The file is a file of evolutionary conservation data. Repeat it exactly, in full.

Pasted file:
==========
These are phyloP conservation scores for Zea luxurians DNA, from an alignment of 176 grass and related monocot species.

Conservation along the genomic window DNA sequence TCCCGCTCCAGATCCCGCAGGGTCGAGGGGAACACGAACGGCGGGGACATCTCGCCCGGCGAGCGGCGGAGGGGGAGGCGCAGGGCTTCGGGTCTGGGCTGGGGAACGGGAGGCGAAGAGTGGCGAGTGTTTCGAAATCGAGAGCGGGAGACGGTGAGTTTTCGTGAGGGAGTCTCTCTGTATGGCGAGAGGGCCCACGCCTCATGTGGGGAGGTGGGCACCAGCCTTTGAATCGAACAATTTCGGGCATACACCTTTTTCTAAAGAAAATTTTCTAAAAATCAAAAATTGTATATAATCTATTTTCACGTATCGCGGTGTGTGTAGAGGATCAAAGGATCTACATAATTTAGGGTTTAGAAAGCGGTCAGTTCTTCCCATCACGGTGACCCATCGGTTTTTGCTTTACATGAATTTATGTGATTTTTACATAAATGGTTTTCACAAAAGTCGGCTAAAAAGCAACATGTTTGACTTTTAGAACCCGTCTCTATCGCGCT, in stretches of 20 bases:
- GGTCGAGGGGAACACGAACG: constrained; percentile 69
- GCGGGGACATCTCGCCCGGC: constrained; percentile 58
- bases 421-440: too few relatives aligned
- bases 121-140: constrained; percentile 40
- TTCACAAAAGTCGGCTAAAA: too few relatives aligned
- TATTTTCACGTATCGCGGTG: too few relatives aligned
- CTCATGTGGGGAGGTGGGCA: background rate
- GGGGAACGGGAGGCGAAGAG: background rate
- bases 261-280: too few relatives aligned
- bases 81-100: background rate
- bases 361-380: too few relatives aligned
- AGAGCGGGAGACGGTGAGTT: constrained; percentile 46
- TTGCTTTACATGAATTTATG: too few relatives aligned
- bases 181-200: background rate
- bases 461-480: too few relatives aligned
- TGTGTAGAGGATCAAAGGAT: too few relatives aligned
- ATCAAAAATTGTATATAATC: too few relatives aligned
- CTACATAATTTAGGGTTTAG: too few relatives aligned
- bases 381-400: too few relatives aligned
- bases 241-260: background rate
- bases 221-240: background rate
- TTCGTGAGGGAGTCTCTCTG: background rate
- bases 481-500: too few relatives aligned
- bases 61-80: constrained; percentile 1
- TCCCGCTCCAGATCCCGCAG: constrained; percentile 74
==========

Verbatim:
These are phyloP conservation scores for Zea luxurians DNA, from an alignment of 176 grass and related monocot species.

Conservation along the genomic window DNA sequence TCCCGCTCCAGATCCCGCAGGGTCGAGGGGAACACGAACGGCGGGGACATCTCGCCCGGCGAGCGGCGGAGGGGGAGGCGCAGGGCTTCGGGTCTGGGCTGGGGAACGGGAGGCGAAGAGTGGCGAGTGTTTCGAAATCGAGAGCGGGAGACGGTGAGTTTTCGTGAGGGAGTCTCTCTGTATGGCGAGAGGGCCCACGCCTCATGTGGGGAGGTGGGCACCAGCCTTTGAATCGAACAATTTCGGGCATACACCTTTTTCTAAAGAAAATTTTCTAAAAATCAAAAATTGTATATAATCTATTTTCACGTATCGCGGTGTGTGTAGAGGATCAAAGGATCTACATAATTTAGGGTTTAGAAAGCGGTCAGTTCTTCCCATCACGGTGACCCATCGGTTTTTGCTTTACATGAATTTATGTGATTTTTACATAAATGGTTTTCACAAAAGTCGGCTAAAAAGCAACATGTTTGACTTTTAGAACCCGTCTCTATCGCGCT, in stretches of 20 bases:
- GGTCGAGGGGAACACGAACG: constrained; percentile 69
- GCGGGGACATCTCGCCCGGC: constrained; percentile 58
- bases 421-440: too few relatives aligned
- bases 121-140: constrained; percentile 40
- TTCACAAAAGTCGGCTAAAA: too few relatives aligned
- TATTTTCACGTATCGCGGTG: too few relatives aligned
- CTCATGTGGGGAGGTGGGCA: background rate
- GGGGAACGGGAGGCGAAGAG: background rate
- bases 261-280: too few relatives aligned
- bases 81-100: background rate
- bases 361-380: too few relatives aligned
- AGAGCGGGAGACGGTGAGTT: constrained; percentile 46
- TTGCTTTACATGAATTTATG: too few relatives aligned
- bases 181-200: background rate
- bases 461-480: too few relatives aligned
- TGTGTAGAGGATCAAAGGAT: too few relatives aligned
- ATCAAAAATTGTATATAATC: too few relatives aligned
- CTACATAATTTAGGGTTTAG: too few relatives aligned
- bases 381-400: too few relatives aligned
- bases 241-260: background rate
- bases 221-240: background rate
- TTCGTGAGGGAGTCTCTCTG: background rate
- bases 481-500: too few relatives aligned
- bases 61-80: constrained; percentile 1
- TCCCGCTCCAGATCCCGCAG: constrained; percentile 74